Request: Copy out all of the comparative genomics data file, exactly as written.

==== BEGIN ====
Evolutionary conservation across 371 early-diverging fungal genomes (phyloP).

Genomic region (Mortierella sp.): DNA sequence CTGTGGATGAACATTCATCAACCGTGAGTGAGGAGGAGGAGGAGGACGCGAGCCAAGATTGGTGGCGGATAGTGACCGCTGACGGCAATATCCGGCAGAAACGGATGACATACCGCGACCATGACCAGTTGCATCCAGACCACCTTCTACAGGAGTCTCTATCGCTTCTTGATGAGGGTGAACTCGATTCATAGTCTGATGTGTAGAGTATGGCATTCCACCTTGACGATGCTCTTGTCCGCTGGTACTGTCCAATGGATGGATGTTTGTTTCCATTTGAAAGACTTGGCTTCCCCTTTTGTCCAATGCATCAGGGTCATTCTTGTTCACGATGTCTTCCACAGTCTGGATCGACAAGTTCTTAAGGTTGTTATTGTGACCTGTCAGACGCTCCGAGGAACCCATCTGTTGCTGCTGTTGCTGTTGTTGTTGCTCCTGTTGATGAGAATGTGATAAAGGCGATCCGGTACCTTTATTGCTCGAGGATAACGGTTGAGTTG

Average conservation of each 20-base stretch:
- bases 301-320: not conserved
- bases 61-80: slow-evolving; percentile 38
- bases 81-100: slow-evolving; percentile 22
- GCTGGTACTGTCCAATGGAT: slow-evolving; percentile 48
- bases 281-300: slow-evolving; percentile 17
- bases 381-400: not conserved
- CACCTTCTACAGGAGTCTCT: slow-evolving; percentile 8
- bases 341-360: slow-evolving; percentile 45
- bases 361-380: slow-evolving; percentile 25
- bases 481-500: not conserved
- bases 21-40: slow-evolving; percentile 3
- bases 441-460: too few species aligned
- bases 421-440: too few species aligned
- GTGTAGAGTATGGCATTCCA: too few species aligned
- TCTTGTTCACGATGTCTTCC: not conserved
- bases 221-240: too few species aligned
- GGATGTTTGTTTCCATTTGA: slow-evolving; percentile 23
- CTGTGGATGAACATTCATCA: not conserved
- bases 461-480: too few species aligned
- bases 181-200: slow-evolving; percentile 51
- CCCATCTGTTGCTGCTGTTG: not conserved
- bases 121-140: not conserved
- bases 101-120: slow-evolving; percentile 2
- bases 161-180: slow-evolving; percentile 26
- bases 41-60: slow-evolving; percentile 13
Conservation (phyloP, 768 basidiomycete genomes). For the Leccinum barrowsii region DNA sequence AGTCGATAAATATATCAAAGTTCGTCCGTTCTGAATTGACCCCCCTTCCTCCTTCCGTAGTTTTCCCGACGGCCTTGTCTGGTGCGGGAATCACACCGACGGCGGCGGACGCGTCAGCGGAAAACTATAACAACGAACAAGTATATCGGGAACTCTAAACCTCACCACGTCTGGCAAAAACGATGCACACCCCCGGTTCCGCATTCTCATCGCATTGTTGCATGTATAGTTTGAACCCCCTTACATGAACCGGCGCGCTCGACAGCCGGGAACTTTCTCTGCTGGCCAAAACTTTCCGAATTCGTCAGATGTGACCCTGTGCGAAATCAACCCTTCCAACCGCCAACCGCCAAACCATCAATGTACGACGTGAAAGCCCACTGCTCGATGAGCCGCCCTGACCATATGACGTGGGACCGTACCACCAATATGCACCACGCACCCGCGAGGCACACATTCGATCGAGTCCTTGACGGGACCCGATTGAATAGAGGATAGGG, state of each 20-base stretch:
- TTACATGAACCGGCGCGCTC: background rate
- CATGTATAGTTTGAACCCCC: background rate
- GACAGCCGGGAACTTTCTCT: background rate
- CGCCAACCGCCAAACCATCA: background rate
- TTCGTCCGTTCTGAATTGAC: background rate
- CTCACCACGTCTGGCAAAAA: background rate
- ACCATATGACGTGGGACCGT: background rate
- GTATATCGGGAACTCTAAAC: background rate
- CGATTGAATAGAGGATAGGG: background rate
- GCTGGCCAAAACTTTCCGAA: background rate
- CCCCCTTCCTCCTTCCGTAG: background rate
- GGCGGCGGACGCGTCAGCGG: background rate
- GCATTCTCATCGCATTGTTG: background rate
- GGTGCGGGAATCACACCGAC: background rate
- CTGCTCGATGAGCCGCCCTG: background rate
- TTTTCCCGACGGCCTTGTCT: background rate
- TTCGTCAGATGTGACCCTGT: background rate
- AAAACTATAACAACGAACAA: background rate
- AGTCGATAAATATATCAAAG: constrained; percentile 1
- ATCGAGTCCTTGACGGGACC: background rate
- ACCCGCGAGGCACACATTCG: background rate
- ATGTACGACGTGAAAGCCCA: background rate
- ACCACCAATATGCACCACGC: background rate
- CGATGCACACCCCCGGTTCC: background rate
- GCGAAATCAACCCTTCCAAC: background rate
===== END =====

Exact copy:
Evolutionary conservation across 371 early-diverging fungal genomes (phyloP).

Genomic region (Mortierella sp.): DNA sequence CTGTGGATGAACATTCATCAACCGTGAGTGAGGAGGAGGAGGAGGACGCGAGCCAAGATTGGTGGCGGATAGTGACCGCTGACGGCAATATCCGGCAGAAACGGATGACATACCGCGACCATGACCAGTTGCATCCAGACCACCTTCTACAGGAGTCTCTATCGCTTCTTGATGAGGGTGAACTCGATTCATAGTCTGATGTGTAGAGTATGGCATTCCACCTTGACGATGCTCTTGTCCGCTGGTACTGTCCAATGGATGGATGTTTGTTTCCATTTGAAAGACTTGGCTTCCCCTTTTGTCCAATGCATCAGGGTCATTCTTGTTCACGATGTCTTCCACAGTCTGGATCGACAAGTTCTTAAGGTTGTTATTGTGACCTGTCAGACGCTCCGAGGAACCCATCTGTTGCTGCTGTTGCTGTTGTTGTTGCTCCTGTTGATGAGAATGTGATAAAGGCGATCCGGTACCTTTATTGCTCGAGGATAACGGTTGAGTTG

Average conservation of each 20-base stretch:
- bases 301-320: not conserved
- bases 61-80: slow-evolving; percentile 38
- bases 81-100: slow-evolving; percentile 22
- GCTGGTACTGTCCAATGGAT: slow-evolving; percentile 48
- bases 281-300: slow-evolving; percentile 17
- bases 381-400: not conserved
- CACCTTCTACAGGAGTCTCT: slow-evolving; percentile 8
- bases 341-360: slow-evolving; percentile 45
- bases 361-380: slow-evolving; percentile 25
- bases 481-500: not conserved
- bases 21-40: slow-evolving; percentile 3
- bases 441-460: too few species aligned
- bases 421-440: too few species aligned
- GTGTAGAGTATGGCATTCCA: too few species aligned
- TCTTGTTCACGATGTCTTCC: not conserved
- bases 221-240: too few species aligned
- GGATGTTTGTTTCCATTTGA: slow-evolving; percentile 23
- CTGTGGATGAACATTCATCA: not conserved
- bases 461-480: too few species aligned
- bases 181-200: slow-evolving; percentile 51
- CCCATCTGTTGCTGCTGTTG: not conserved
- bases 121-140: not conserved
- bases 101-120: slow-evolving; percentile 2
- bases 161-180: slow-evolving; percentile 26
- bases 41-60: slow-evolving; percentile 13
Conservation (phyloP, 768 basidiomycete genomes). For the Leccinum barrowsii region DNA sequence AGTCGATAAATATATCAAAGTTCGTCCGTTCTGAATTGACCCCCCTTCCTCCTTCCGTAGTTTTCCCGACGGCCTTGTCTGGTGCGGGAATCACACCGACGGCGGCGGACGCGTCAGCGGAAAACTATAACAACGAACAAGTATATCGGGAACTCTAAACCTCACCACGTCTGGCAAAAACGATGCACACCCCCGGTTCCGCATTCTCATCGCATTGTTGCATGTATAGTTTGAACCCCCTTACATGAACCGGCGCGCTCGACAGCCGGGAACTTTCTCTGCTGGCCAAAACTTTCCGAATTCGTCAGATGTGACCCTGTGCGAAATCAACCCTTCCAACCGCCAACCGCCAAACCATCAATGTACGACGTGAAAGCCCACTGCTCGATGAGCCGCCCTGACCATATGACGTGGGACCGTACCACCAATATGCACCACGCACCCGCGAGGCACACATTCGATCGAGTCCTTGACGGGACCCGATTGAATAGAGGATAGGG, state of each 20-base stretch:
- TTACATGAACCGGCGCGCTC: background rate
- CATGTATAGTTTGAACCCCC: background rate
- GACAGCCGGGAACTTTCTCT: background rate
- CGCCAACCGCCAAACCATCA: background rate
- TTCGTCCGTTCTGAATTGAC: background rate
- CTCACCACGTCTGGCAAAAA: background rate
- ACCATATGACGTGGGACCGT: background rate
- GTATATCGGGAACTCTAAAC: background rate
- CGATTGAATAGAGGATAGGG: background rate
- GCTGGCCAAAACTTTCCGAA: background rate
- CCCCCTTCCTCCTTCCGTAG: background rate
- GGCGGCGGACGCGTCAGCGG: background rate
- GCATTCTCATCGCATTGTTG: background rate
- GGTGCGGGAATCACACCGAC: background rate
- CTGCTCGATGAGCCGCCCTG: background rate
- TTTTCCCGACGGCCTTGTCT: background rate
- TTCGTCAGATGTGACCCTGT: background rate
- AAAACTATAACAACGAACAA: background rate
- AGTCGATAAATATATCAAAG: constrained; percentile 1
- ATCGAGTCCTTGACGGGACC: background rate
- ACCCGCGAGGCACACATTCG: background rate
- ATGTACGACGTGAAAGCCCA: background rate
- ACCACCAATATGCACCACGC: background rate
- CGATGCACACCCCCGGTTCC: background rate
- GCGAAATCAACCCTTCCAAC: background rate